Shelly Palmer recently wrote a column for Ad Age that’s worth reading in full. He argues that we should stop looking at YouTube to ever be totally brand safe. Palmer posits that there is no possible way to make YouTube, or any environment that relies so heavily on user-generated content (UGC), 100 percent brand safe. “Asking ‘Is YouTube safe for my brand?’ is a better question, and it is the proper lens for any serious marketing discussion.”

The Quality Question

For publishers, there’s a potential upside to all this uproar. Just after the most recent YouTube incident, Digiday noted that agencies began looking to directly buy from premium publishers on YouTube, potentially providing a revenue boost.

And let’s not forget brand safety is not a one-dimensional issue. And, for many advertisers, it isn’t limited to these noisy consumer outcries and PR flare ups. At the Digiday Media Buying Summit in November, GroupM’s Joe Barone defined it in a number of ways, including viewability and concern over bot traffic. Less flashy, but still important.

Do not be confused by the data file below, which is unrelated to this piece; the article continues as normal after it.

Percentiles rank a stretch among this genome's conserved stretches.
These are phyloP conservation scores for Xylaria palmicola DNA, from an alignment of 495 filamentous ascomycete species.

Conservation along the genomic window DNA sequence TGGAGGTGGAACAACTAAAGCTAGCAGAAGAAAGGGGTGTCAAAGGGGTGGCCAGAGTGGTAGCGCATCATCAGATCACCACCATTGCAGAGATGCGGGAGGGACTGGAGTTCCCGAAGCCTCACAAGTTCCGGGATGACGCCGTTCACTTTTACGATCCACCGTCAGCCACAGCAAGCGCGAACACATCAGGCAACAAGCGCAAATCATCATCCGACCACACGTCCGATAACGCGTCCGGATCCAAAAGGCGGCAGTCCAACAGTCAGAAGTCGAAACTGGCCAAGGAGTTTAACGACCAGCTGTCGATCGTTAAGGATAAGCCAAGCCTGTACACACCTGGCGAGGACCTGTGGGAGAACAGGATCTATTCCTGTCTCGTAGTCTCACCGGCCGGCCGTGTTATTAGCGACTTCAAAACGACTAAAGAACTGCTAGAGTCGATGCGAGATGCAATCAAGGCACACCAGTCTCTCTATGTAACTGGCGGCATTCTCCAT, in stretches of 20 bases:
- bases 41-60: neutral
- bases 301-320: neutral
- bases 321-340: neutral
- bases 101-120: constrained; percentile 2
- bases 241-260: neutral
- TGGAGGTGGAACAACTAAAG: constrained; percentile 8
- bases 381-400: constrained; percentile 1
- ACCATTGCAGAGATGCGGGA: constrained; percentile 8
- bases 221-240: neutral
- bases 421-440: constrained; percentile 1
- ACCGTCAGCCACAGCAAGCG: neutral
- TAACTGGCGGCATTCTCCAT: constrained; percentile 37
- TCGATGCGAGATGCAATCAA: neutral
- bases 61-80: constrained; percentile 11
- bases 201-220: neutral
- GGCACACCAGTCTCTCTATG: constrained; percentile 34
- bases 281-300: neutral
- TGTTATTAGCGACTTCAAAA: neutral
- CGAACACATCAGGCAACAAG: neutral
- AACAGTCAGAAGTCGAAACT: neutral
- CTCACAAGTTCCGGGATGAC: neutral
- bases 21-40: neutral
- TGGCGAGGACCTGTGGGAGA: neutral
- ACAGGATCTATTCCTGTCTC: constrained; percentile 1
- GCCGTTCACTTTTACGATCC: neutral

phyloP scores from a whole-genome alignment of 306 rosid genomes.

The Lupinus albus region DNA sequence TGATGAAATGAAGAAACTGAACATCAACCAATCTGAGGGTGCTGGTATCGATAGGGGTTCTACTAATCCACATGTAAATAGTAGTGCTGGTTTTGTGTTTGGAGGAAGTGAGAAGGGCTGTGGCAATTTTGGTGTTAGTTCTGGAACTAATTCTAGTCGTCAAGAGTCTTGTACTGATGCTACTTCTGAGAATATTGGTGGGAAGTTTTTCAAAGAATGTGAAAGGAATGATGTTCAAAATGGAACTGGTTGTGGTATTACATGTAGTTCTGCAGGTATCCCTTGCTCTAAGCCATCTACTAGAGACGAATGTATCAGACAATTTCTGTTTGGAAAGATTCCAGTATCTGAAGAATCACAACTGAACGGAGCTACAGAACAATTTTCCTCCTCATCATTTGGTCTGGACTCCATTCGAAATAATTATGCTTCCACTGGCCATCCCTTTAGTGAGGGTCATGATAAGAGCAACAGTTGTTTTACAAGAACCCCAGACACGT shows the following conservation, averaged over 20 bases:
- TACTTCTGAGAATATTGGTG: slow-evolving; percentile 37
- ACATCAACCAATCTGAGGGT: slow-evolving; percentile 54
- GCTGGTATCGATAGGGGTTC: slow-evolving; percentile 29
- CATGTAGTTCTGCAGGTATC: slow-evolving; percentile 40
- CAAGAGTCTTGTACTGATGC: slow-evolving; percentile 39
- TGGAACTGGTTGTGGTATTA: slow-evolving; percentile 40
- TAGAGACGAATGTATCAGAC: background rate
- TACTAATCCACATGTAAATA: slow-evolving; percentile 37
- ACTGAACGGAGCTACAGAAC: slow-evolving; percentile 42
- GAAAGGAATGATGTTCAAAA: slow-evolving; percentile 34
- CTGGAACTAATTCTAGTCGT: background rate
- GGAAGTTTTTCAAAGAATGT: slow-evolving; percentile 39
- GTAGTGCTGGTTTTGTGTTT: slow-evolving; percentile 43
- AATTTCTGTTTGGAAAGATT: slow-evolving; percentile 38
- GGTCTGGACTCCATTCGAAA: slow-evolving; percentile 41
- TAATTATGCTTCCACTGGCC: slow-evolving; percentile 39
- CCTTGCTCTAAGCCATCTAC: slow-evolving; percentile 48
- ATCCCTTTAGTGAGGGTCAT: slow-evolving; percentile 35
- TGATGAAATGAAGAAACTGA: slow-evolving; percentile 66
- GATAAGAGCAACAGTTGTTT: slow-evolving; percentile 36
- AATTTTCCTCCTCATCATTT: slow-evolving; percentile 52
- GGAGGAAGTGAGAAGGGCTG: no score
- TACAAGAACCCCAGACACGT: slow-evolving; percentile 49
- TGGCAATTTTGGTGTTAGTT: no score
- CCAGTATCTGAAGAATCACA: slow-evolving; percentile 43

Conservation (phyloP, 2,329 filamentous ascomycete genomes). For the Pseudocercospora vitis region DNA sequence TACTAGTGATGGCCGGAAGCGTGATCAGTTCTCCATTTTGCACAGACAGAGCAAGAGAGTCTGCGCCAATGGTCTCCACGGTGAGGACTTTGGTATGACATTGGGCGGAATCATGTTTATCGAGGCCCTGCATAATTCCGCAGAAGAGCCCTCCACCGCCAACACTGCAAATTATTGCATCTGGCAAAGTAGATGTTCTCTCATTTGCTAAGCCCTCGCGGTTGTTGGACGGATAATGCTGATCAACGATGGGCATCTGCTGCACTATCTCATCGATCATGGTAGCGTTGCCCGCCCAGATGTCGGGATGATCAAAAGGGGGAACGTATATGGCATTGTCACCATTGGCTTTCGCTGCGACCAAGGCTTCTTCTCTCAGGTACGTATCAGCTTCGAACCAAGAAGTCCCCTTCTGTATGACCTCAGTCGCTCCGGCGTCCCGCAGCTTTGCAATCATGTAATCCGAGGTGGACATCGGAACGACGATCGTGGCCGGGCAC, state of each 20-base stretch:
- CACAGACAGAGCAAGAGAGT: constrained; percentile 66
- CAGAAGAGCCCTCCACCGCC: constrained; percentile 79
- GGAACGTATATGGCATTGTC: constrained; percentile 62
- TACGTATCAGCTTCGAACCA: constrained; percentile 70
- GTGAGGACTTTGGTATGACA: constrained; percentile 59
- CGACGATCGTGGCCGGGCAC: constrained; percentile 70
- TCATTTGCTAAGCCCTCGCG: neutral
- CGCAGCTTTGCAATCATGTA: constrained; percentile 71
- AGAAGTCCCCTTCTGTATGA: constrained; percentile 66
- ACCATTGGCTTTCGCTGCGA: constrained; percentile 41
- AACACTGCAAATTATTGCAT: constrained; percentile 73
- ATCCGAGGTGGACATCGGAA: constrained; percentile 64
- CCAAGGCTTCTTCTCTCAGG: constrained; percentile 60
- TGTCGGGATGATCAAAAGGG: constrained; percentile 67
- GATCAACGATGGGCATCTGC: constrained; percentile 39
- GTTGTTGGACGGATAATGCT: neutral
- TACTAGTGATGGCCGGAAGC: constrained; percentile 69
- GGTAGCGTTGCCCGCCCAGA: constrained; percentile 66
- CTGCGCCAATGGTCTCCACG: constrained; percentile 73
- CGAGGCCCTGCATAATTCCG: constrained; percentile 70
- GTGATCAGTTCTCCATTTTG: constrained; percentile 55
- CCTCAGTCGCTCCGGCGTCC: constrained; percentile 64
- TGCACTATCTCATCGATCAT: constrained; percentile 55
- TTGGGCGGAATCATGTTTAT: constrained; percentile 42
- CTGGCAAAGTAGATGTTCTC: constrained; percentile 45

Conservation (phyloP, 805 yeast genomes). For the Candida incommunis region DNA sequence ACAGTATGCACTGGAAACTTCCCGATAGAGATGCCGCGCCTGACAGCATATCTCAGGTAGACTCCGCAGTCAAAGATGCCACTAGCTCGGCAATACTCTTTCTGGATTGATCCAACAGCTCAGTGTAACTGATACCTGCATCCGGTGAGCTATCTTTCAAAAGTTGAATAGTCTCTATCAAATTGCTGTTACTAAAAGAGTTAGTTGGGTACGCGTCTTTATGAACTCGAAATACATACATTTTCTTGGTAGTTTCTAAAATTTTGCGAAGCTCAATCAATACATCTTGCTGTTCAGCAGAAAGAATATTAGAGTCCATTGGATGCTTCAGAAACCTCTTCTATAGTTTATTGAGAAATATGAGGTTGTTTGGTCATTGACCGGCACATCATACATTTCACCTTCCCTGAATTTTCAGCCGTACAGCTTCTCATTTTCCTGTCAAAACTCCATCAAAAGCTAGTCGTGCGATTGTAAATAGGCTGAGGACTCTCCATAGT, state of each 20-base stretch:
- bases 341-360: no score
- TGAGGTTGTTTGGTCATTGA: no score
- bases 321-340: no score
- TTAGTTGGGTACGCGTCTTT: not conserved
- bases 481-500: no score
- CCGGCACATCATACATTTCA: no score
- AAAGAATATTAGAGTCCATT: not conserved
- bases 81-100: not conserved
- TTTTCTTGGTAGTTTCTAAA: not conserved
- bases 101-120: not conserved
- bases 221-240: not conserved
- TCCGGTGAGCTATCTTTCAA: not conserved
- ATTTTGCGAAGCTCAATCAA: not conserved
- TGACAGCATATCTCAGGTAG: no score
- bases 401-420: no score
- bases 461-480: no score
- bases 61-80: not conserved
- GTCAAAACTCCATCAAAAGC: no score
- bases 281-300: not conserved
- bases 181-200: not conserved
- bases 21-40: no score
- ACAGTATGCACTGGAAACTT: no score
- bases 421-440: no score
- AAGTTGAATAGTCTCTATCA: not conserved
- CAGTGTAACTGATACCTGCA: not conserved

“We’ve also begun to talk about is the idea of quality. If we can get a quality environment, quality inventory from quality publishers, that are seen by real people in appropriate contextual environments, those ads sell better. Brand safety is linked directly to inventory quality and client results. Clients have become very educated on this process. They ask the same questions. They start with questions like ‘you mean to tell me my ads aren’t being seen?’ or ‘bots are clicking on my ads?’”


About the Author

Maureen Morrison is a marketing consultant working with agencies, startups, publishers and brands. She previously was a reporter and editor, having spent nearly 12 years at Ad Age covering agencies, digital media and marketers.

Print Friendly and PDF

Liked this article?

Subscribe to the InContext newsletter to get insights like this delivered to your inbox every week.